Suggested Tool: Before you begin anything, do a brain dump and make a big to-do list. Now, take the three most pressing items from that list and put them in another document or piece of paper. Decide which of these tasks is toughest, easiest and medium in terms of effort and break each of them down into two smaller parts if you can. Next, think about how you like to get started when you work–with something easy to warm up or something hard to get it over with. Pick whichever task fits with your preferred order of activity and begin.
Monitoring refers to noticing where your attention is and where it isn’t. You have to be as intentional about what you’re not going to pay attention to as what you are going to do. If you are focusing on a distraction, bring the puppy in your mind back to what’s in front of you with kindness and encouragement. Ask yourself: ‘How am I doing? What am I doing?’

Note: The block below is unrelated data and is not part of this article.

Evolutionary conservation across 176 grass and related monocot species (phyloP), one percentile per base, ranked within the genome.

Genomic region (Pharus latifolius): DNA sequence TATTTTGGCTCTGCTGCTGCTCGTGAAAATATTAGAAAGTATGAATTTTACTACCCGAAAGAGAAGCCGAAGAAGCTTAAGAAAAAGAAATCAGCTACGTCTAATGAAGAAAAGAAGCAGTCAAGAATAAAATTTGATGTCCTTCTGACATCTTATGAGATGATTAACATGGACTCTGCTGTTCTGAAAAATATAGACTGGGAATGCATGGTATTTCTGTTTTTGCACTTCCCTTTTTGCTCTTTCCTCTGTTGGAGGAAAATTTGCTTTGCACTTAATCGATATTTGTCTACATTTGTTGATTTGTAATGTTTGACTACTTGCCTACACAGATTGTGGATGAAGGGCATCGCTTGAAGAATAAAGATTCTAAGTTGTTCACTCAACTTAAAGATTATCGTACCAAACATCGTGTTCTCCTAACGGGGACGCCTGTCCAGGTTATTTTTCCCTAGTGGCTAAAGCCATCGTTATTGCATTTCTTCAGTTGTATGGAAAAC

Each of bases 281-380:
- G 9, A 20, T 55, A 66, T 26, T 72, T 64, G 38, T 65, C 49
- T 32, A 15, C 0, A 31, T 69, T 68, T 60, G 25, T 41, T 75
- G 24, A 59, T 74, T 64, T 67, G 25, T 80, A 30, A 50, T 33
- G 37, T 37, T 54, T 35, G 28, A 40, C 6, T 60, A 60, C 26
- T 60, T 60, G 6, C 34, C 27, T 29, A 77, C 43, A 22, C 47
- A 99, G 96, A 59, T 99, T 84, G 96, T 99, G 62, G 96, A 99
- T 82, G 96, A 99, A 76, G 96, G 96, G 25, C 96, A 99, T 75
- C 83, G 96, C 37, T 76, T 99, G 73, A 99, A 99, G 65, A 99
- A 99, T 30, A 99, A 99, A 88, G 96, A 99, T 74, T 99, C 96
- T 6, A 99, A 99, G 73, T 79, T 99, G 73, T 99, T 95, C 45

Suggested Tool: Take a minute right now and write a list of things that typically distract you. Leave nothing out. Now, consider the task ahead of you. Which of these distractions will likely occur? How will you notice when you’ve drifted off? The important thing is to create a plan for your return. Give yourself a few seconds to look at what is happening around you or what you are working on. Instead of panicking or judging yourself for something that your brain naturally does, create a new coping strategy to guide you.
Shifting refers to moving smoothly from one task to another. This is where many folks with ADHD get waylaid. It’s tough to navigate a change due to limited working memory, slower processing speed and weaker emotional control. Frustration builds up quickly and often rigidity sets in, making it tough to transition your attention to something else. In addition, worrying about forgetting something or not finishing it makes shifting concentration even harder.
Suggested Tool: When you start to feel anxious, reduce the worry through positive self-talk. Remind yourself of a time in the past when you changed your activity with flexibility, confidence and competence. What can you say about moving to something new that validates your effort instead of doubting your ability? What internal resources or assistance from others helped you in those situations? Leave yourself a voice memo or written note on your phone to describe what you are letting go of and what you want to remember about it for the future.